Jay Emm

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since Jun 07, 2016
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Southern Ontario, 6A
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Recent posts by Jay Emm

So Amjad (et al.), we're approaching October.  How did your garden grow?

My goldenberries are a huge success.  They're producing fruit, and have been for a few weeks.  They seem to ripen a few here, and a few there, which is fine by me.  Four plants have easily taken over a 1.25m x 1.25m plot.  Interestingly, basil has grown very happily underneath them.  They were susceptible to cucumber beetles when they were little, but they quickly outgrew the ability of the beetles to do significant damage.  The squirrels have found them, though...  

The Madison peach, which had the worse time with leaf curl out of my two, has (so far) ended up outgrowing the other.  Who knew?

All four of my pawpaws are getting ready for fall, with new growth hardening off, and leaf and flower buds set for next year.  The Ontario ones were far and away the most vigorous growers, having handily caught up to the NC-1 and Susquehanna.  The Ontario pawpaws have lots of big, fat, furry leaf buds, no flower buds.  The Susquehanna has smaller leaf buds, mostly hidden by the leaf stems, a few flower buds, and well-developed terminal buds.  The NC-1 is packed with flower buds, and each branch has a nice big terminal bud.
They are native to Ontario, yes.  Unfortunately, their habitat here has mostly been destroyed over the past few centuries, so they only exist in isolated clusters.  Settlers preferred pears and apples over pawpaws, and many riverlands got turned into industrial land and pasture land.  Their natural range here ends right where zone 6 stops - not too far from me.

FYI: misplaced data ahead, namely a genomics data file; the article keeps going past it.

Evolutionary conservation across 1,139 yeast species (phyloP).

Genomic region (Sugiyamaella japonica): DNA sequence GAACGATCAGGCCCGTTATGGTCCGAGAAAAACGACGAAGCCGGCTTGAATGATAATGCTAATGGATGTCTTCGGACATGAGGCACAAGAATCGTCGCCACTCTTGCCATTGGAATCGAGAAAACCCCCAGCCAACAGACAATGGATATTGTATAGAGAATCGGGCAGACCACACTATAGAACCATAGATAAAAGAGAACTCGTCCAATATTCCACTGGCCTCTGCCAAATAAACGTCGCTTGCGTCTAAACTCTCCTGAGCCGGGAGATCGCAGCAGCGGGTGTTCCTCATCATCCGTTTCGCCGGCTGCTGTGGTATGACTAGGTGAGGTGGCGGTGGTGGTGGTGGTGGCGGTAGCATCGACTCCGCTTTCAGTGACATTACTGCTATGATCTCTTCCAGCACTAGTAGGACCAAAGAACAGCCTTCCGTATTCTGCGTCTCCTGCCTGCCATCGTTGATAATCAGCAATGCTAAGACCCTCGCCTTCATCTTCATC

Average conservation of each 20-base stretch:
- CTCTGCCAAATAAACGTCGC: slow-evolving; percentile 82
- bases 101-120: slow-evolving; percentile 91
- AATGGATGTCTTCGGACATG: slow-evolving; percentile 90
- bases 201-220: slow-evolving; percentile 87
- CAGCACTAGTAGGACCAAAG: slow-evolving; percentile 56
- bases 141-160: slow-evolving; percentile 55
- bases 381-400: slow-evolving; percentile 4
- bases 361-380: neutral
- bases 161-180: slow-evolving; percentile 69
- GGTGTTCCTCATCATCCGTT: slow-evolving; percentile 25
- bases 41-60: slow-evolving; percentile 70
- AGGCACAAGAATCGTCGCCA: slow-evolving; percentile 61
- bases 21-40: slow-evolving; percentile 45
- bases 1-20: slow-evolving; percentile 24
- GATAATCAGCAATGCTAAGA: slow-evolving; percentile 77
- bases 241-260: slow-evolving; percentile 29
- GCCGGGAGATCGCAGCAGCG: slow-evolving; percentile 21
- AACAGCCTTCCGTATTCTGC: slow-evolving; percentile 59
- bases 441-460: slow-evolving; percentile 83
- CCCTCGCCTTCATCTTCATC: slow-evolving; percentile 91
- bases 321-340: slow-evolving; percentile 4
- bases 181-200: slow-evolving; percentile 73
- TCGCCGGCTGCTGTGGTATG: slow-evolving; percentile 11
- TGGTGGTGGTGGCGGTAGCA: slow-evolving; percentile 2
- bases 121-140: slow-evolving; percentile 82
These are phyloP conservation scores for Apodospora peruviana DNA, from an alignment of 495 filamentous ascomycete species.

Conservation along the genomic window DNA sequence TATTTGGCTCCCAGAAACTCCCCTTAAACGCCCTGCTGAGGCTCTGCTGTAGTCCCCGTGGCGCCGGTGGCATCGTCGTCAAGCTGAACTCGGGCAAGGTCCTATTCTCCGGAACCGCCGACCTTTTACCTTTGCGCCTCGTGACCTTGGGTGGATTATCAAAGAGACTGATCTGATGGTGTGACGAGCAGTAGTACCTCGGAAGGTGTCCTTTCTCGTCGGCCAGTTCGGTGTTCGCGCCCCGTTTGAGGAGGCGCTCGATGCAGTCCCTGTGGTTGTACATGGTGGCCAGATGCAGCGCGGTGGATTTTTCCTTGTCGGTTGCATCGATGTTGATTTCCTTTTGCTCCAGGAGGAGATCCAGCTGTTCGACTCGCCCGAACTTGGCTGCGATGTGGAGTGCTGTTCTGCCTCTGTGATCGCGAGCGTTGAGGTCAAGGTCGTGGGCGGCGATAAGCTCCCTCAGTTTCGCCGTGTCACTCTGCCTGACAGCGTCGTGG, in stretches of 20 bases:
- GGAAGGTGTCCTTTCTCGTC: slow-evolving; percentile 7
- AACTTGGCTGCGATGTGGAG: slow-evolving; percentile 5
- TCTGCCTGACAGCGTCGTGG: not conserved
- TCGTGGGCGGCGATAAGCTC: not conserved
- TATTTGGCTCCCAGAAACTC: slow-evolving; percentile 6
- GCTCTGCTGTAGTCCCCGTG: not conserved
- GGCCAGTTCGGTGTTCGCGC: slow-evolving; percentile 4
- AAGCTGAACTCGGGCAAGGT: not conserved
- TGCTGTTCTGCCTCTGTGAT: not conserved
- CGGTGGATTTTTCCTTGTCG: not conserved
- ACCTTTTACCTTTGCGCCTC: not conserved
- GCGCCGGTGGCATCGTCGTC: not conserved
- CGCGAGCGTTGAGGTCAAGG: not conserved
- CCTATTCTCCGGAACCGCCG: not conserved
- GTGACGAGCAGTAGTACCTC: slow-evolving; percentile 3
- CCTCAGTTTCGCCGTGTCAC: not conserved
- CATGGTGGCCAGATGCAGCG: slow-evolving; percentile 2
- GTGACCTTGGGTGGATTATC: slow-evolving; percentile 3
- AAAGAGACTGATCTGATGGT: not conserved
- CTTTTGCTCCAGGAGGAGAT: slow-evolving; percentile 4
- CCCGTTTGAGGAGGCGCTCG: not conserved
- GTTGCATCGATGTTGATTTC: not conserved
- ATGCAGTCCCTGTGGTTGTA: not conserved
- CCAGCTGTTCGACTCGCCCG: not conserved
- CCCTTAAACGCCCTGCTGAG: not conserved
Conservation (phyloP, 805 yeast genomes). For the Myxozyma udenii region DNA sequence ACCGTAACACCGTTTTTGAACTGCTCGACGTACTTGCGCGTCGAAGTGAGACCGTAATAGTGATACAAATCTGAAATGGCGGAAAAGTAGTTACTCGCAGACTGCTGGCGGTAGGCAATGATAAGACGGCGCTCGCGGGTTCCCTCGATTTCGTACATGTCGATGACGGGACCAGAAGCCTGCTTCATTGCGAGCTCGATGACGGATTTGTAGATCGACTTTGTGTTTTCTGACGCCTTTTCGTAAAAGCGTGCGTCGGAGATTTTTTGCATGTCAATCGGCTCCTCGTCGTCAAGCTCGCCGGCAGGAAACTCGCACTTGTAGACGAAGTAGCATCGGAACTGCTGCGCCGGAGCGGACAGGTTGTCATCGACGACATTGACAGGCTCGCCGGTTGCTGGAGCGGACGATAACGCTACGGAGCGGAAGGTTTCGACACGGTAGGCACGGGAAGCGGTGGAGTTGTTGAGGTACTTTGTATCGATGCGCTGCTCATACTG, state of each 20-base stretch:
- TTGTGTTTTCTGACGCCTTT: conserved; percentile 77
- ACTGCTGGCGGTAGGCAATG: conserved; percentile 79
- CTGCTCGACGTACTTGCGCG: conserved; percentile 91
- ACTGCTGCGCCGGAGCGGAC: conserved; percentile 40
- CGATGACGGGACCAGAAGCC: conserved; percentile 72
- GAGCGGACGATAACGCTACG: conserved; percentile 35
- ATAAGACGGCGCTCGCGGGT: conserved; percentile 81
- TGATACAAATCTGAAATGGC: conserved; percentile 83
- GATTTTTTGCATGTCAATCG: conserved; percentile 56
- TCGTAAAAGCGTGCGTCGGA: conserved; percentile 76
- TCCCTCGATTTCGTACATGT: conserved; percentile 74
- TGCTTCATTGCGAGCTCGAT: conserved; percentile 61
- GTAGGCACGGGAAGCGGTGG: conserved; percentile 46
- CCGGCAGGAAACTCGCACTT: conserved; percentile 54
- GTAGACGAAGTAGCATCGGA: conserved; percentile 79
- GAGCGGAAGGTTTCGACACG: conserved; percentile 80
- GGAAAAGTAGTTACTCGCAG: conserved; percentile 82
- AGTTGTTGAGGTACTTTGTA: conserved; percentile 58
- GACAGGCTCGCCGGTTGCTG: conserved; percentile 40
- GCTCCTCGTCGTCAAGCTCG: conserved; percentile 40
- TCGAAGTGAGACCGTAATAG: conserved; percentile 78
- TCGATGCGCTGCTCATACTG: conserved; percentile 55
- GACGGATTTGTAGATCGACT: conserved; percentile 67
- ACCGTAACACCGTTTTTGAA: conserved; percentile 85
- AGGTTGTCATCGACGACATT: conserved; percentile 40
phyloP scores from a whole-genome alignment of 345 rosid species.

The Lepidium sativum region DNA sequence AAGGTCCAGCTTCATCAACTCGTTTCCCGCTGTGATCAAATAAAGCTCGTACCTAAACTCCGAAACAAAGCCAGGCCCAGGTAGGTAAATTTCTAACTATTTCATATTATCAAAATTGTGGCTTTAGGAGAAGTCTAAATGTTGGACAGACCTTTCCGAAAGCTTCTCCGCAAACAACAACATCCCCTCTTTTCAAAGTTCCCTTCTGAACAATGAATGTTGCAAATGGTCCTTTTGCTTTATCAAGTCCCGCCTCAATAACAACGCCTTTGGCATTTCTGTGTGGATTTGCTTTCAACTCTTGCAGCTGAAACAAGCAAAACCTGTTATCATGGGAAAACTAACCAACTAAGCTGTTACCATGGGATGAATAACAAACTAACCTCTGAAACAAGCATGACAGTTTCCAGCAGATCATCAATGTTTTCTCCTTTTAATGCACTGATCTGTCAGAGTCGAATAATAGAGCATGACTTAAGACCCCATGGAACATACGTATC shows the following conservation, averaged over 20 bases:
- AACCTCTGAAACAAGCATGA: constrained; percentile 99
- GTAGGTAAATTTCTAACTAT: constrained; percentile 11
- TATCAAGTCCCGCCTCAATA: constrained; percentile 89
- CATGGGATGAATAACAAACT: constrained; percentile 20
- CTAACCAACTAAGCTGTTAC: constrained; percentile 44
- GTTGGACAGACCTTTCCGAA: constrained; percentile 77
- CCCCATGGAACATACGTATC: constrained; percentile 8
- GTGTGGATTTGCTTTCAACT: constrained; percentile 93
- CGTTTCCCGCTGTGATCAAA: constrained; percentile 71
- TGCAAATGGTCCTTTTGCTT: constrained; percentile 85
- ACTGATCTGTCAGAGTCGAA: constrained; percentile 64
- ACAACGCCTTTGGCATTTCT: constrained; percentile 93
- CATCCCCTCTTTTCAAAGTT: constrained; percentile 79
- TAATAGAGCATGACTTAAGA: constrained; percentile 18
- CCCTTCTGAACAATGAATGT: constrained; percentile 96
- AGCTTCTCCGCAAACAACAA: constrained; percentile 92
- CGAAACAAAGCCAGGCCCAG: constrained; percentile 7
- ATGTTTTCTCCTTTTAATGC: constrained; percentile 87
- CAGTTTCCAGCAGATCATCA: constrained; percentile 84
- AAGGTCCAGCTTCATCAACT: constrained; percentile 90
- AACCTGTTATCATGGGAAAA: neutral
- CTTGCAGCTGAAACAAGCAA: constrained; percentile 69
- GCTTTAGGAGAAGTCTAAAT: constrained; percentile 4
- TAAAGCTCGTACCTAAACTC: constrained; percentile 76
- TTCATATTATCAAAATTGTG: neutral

Greenbarn is waaaay north of us, so whatever they're producing should be nice and cold-hardy.  I understand that they get fruit, too, which is great to know for northern growers.

Apart from sun and wind conditions, I'd caution people up north to be careful buying bare-root, and buying early-fruiting varieties.  Pawpaws don't like being transplanted bare-root.  They'll do it, but expect them to be unhappy for a year or two.  They may have significant die-back.

Also, most pawpaws expect a reasonably long summer to produce fruit, and many varieties might run out of warm weather in zone 4 or 5 (even 6).  PA Golden and NC-1 are the earliest two I know of.

7 years ago
If I could give only one piece of advice it would be to buy your pawpaws potted.  My experience has been that up to 50% of bare root transplants die in their first winter, and most suffer horribly before they bounce back.  Potted seedlings and grafted trees, meanwhile, tend to do fine.
7 years ago
Amjad - My peaches haven't been dying back, but they haven't grown either during the hot, dry spell.  We had our first actual rain a few days ago, but within hours the soil had turned to dust again.  I'm sure I'm racking up a fortune irrigating off city water.  The figs, too, had sort of paused until I started watering them once, sometimes twice daily.  Oh well.  My pawpaws, meanwhile, have been growing steadily.  I guess that's thanks to their gimongous long taproots?

It seems like we're either beset by screeching cold or baking heat these days.  I hope your peach tree rejuvenates itself next year.

Actually, regarding your pawpaws - last year two of mine were in the same situation as yours.  They'd just been transplanted in the spring, they were potted from Grimo, and I remember anxiously waiting for them to set leaf buds.  It wasn't until the fall that they did so - the NC-1 set good, fat, fuzzy ones; the Susquehanna set teeny tiny little ones - both in the middle of October.  (My two seedling pawpaws, meanwhile, had long since set their buds.)  This year they all started producing buds in June.  I'm guessing that has to do with maturity.  I bet you yours will flourish.

I'll let you know if I get the cactus.  I have a spot picked out, but I'm already up to my eyeballs in gardening

John - what variety of prickly pear do you have?
I forgot - prickly pear. Definitely want to get some. Looking for a good spot where my kids won't fall in it... I found a vendor in St. Catherines area. Have you grown them?